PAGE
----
At five o’clock in the morning, a bleary-eyed crowd awaits our Delta flight, immersed in the sounds of a news report on the week-old Newtown tragedy. From eighty-four to forty-four to four years old, each person hears the same devastating story blaring from a television, sees the same horrendous images, and is forced to process it right now, whether they’d like to or not.

Wisdom in 4G: Here Today, Everywhere Tomorrow

With the Web, Twitter, texting, and camera-ready smart phones, in an instant we may know of anything done by anyone, anywhere. From the mundane to the frightening we have one-click access to everything. Whatever we do or say has the potential to zip around the globe with or without our consent. How can we live wisely in this social-media driven world?

Election 2012: Children On the Ballot

On your mark, get set, go. Off they race, the children of America, into our collective future. The end point of this particular race is a healthy, happy and productive adulthood. So here’s the question: Are the odds equal that anyone who puts in the effort will reach that finish line?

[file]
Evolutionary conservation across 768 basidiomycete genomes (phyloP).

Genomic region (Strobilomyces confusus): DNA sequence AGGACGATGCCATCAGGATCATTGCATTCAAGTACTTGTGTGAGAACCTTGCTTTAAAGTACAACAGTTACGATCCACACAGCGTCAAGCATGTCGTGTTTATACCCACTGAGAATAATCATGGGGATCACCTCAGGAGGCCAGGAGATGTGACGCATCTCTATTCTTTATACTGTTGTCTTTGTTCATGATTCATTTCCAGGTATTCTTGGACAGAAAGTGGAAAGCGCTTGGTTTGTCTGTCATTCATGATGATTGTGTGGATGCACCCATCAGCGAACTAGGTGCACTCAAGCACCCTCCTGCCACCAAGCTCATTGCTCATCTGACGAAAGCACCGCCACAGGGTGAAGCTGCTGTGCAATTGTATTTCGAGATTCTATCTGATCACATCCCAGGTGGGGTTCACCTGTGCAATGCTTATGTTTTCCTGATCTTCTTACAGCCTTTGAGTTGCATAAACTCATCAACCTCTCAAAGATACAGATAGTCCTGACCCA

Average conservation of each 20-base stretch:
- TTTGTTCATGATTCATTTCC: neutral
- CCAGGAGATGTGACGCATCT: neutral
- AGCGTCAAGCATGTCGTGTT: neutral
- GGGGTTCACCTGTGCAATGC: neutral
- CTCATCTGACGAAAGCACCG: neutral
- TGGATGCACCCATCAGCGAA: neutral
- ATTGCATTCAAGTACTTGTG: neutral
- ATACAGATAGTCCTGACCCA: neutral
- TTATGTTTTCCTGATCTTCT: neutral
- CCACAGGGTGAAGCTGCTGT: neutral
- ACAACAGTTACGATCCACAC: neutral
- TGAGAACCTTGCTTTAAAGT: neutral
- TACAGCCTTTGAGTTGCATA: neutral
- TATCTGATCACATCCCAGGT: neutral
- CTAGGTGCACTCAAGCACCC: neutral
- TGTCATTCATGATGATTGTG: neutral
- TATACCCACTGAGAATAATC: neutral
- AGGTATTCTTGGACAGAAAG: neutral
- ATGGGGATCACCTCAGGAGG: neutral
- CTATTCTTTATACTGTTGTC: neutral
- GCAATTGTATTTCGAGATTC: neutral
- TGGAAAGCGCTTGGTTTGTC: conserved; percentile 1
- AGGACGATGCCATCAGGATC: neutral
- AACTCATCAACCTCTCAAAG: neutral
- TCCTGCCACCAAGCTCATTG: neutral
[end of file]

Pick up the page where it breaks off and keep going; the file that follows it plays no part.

School Planning for Autism in 500 Words or Less

As long as a child continues to show symptoms of an autistic spectrum disorder of any kind, he or she requires continued services. To meet their long-term potential, we must define and develop a long-term plan that addresses the often subtle social and communication skills that lag behind peers.

ADHD Goes to School

When a child has a language delay, people tend to accept this fact at face value: Joseph is 6 but speaks like a 3-year-old. While understandably upsetting to many parents, no one expects Joseph to speak differently before he is able.

One Size Doesn't Fit All, Part Two: How Compulsory Mainstreaming Fails Our Children

Any educational system that tries to meet the needs of all children in a single setting misses the mark for many of the students it is so desperately trying to serve.